Michelangelo s David

Topics: Centuries, Sculpture, 2nd millennium Pages: 8 (2027 words) Published: March 1, 2015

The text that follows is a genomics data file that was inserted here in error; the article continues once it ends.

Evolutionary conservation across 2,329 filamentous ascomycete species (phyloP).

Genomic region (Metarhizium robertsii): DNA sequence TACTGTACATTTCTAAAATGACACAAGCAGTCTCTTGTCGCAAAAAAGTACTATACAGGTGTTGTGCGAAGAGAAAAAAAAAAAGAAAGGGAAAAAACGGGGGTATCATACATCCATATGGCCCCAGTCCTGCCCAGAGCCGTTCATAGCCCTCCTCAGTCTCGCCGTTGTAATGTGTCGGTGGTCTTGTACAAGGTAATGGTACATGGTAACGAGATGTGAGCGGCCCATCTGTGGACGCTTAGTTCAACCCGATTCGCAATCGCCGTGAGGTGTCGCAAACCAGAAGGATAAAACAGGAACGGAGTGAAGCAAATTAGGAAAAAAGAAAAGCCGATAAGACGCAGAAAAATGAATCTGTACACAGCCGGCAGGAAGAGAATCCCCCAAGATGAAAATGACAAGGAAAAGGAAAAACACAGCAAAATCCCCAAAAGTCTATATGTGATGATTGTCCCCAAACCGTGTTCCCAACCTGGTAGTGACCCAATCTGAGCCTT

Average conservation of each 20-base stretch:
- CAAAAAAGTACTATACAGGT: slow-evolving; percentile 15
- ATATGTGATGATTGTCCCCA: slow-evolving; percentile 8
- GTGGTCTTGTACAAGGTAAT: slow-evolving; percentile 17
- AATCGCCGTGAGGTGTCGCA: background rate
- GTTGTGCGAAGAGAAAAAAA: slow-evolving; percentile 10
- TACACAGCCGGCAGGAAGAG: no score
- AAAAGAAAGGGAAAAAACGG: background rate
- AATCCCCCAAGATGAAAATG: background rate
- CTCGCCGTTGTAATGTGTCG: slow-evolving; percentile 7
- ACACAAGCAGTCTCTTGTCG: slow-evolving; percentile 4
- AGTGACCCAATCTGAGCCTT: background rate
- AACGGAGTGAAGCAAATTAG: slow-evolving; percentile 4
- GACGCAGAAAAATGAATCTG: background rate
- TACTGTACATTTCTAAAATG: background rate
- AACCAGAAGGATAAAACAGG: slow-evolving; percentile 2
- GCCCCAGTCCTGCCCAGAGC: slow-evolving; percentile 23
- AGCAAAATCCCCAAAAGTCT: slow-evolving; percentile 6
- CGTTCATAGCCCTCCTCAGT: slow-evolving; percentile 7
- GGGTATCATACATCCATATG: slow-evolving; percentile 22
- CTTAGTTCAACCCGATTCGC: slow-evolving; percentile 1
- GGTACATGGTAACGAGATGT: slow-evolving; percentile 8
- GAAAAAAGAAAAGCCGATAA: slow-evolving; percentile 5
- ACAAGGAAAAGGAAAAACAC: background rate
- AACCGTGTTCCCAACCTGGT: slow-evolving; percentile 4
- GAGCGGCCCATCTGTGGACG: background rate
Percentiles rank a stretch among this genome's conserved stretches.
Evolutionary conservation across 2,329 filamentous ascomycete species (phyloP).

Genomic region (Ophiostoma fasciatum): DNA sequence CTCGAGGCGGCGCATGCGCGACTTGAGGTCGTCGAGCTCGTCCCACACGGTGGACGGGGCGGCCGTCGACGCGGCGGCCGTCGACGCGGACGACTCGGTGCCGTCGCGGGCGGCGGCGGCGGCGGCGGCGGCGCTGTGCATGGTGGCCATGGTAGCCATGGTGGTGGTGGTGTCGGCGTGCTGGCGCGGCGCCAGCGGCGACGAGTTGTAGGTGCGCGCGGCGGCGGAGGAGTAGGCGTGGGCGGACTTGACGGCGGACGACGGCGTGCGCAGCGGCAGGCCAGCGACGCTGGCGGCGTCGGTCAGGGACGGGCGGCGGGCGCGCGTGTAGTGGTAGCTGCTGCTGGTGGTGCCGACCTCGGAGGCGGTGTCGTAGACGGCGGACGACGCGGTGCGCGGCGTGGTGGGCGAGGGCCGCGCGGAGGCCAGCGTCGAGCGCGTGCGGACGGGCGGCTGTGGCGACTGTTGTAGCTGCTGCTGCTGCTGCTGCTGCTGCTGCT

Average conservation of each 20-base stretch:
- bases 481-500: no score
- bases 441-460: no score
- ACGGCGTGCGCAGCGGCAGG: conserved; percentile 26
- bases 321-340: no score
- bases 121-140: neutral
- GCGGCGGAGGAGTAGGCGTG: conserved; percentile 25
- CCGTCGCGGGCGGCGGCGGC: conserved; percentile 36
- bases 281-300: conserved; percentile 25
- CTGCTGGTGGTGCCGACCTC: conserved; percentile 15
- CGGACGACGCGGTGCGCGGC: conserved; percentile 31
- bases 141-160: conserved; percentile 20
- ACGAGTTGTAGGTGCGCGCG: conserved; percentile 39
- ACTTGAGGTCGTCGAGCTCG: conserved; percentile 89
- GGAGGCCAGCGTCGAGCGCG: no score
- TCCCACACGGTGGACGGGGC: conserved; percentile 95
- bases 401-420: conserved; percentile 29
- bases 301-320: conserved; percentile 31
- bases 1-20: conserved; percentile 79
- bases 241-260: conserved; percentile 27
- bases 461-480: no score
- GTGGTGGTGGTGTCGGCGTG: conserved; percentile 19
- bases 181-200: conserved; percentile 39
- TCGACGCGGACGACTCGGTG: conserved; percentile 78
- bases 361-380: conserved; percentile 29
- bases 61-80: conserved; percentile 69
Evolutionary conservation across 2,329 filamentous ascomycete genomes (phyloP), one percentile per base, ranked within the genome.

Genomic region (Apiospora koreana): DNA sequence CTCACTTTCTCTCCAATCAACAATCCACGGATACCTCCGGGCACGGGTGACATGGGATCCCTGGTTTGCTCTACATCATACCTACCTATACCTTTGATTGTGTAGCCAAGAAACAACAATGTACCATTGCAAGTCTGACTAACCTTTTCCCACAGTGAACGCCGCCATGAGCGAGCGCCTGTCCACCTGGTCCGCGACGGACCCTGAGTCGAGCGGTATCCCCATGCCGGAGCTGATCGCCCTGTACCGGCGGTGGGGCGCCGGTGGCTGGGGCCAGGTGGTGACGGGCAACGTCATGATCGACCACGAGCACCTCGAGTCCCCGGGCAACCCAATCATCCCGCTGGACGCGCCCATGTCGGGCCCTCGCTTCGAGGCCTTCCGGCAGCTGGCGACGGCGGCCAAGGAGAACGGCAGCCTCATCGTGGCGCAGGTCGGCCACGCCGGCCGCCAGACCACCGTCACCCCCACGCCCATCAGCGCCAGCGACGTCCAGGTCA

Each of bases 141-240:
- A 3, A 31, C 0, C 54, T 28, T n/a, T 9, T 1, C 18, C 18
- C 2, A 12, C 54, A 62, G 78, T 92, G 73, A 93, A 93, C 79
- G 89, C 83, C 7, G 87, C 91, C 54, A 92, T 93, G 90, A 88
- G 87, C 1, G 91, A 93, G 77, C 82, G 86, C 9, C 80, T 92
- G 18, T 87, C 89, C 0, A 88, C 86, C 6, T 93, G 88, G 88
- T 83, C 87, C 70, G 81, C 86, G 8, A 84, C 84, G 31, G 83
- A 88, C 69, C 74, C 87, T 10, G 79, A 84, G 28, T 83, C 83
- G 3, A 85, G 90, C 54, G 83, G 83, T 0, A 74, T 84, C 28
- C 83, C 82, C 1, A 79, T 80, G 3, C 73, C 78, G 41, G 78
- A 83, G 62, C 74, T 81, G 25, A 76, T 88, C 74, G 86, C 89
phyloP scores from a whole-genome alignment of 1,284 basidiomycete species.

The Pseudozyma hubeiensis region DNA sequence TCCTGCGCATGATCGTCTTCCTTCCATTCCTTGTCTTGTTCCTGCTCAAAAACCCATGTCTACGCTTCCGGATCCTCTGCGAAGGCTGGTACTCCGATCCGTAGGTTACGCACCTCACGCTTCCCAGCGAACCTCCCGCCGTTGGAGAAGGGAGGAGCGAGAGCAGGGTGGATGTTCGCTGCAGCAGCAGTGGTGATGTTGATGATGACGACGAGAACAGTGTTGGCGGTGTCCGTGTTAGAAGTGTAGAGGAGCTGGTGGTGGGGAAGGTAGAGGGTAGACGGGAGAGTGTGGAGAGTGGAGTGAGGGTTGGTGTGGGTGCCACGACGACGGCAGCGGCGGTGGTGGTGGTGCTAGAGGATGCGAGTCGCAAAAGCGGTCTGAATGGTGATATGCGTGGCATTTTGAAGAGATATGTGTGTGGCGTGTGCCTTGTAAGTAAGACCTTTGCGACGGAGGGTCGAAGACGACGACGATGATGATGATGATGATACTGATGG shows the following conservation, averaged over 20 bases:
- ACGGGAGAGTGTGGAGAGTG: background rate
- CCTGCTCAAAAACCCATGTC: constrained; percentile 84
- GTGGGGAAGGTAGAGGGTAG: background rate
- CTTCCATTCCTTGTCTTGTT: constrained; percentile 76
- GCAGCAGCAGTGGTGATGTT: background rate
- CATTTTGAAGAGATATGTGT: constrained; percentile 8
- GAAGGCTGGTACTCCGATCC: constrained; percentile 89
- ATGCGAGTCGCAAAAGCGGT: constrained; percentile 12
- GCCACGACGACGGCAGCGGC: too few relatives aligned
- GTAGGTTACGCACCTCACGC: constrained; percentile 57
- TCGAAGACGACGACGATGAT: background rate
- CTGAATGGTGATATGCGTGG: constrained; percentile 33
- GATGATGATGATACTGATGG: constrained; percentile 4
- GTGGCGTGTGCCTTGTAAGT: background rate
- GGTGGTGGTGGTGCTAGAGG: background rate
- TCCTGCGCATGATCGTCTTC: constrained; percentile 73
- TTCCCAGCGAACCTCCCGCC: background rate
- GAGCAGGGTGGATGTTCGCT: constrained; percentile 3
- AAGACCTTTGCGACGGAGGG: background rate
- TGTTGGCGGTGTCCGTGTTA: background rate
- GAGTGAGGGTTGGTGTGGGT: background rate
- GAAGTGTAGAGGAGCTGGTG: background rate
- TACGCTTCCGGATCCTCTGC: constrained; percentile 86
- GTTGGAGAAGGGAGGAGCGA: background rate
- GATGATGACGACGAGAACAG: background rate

Considered one of his masterpieces, the David was created by Michelangelo in Florence between 1501 and 1504. It is made of marble, measuring 5.17 meters tall. It depicts a male nude figure that represents David, a biblical hero. Traditionally, David was portrayed after his victorious triumph over Goliath. Looking back at both Verrochio’s and Donatello’s Davids, the sculpture was depicted standing over Goliath’s severed head. However, Michelangelo depicted David before the battle. Michelangelo’s David will become one of the most beautiful and ideal sculptures during the Renaissance. I think one of the reasons why Michelangelo’s David became so famous was because of the way it stood. David is the perfect example of contrapposto. If you examine the sculpture of David, you can see that the body is placing all of its weight onto the right leg, while the left leg stays relaxed. This causes the body’s hips and shoulders to rest at opposite angles, giving it a slight s-curve to the entire torso. The way the body is positioned gives it a natural and almost human stance. Thus, contrapposto was considered the perfect pose for the human figure and is continued to be widely employed in sculpture. If you examine David, you can see a slingshot in the left hand and a rock in the right hand. The way that the rock and slingshot looks almost hidden can mean that the battle between David and Goliath was won more cunningly and skillfully than with absolute power. David seems to be tense, but more in a mental sense than a physical sense. Much of the body is still relaxed, but you can see that his right hand is beginning to tense. David’s eyes are concentrated on something to his left and his body looks like it’s about to follow his head’s movement, which can mean that David has just caught sight of his enemy and his body is beginning to tense up. The sculpture seems to be depicted right before combat. By placing Michelangelo’s statue in the courtyard of the Palazzo della Signoria, it became the symbol of the republic of Florence in opposition to the notion of tyranny. This was a very particular moment in Florentine history because the Medici at the time assumed a great amount of power and undermined the Republican ideals of the city. From Prehistory through the 21st century, sculpture has been largely monumental. Sculpture began in the Stone Age. The earliest Stone Age sculpture emerged in the form of ivory carvings of animals, birds, and therianthropic figures. Other early sculptures were made of materials such as mammoth bone, ceramic clay and bone ash, as well as various types of stones. Egyptian sculptures were based on the belief of life after death. Statues of the rulers, the nobles, and the gods were carved in slate, alabaster, and limestone and placed inside temples and burial chambers. Egyptians believed that the spirits of dead people would come back to these statues. They used sculptures in the round and in the relief when creating seated and standing statues. The Egyptians would show those who were in power by making their sculptures larger than those who had little or no power. Mesopotamia, also known as the “land between the rivers” lacked the stones that the Egyptians used to create sculptures. Instead, the earliest sculptures in this region were formed by baked and unbaked clay, combinations of woods, shells, and gold leaf. In 10th century B.C., Assyrians, who were the conquerors of this region, depicted scenes of hunts, battles, and rituals on stones that were placed inside their palaces. In the center of Mesopotamia lies Babylon and they used brightly colored tiles in their relief sculptures. Only a few sculptures have been found from the Minoan civilization. Located on the island of Crete, the Minoan created sculptures using ivory and terracotta. There have been little traces of large free standing sculptures that have been found, but there are many examples of smaller sculptures. Some include small statues of snake...
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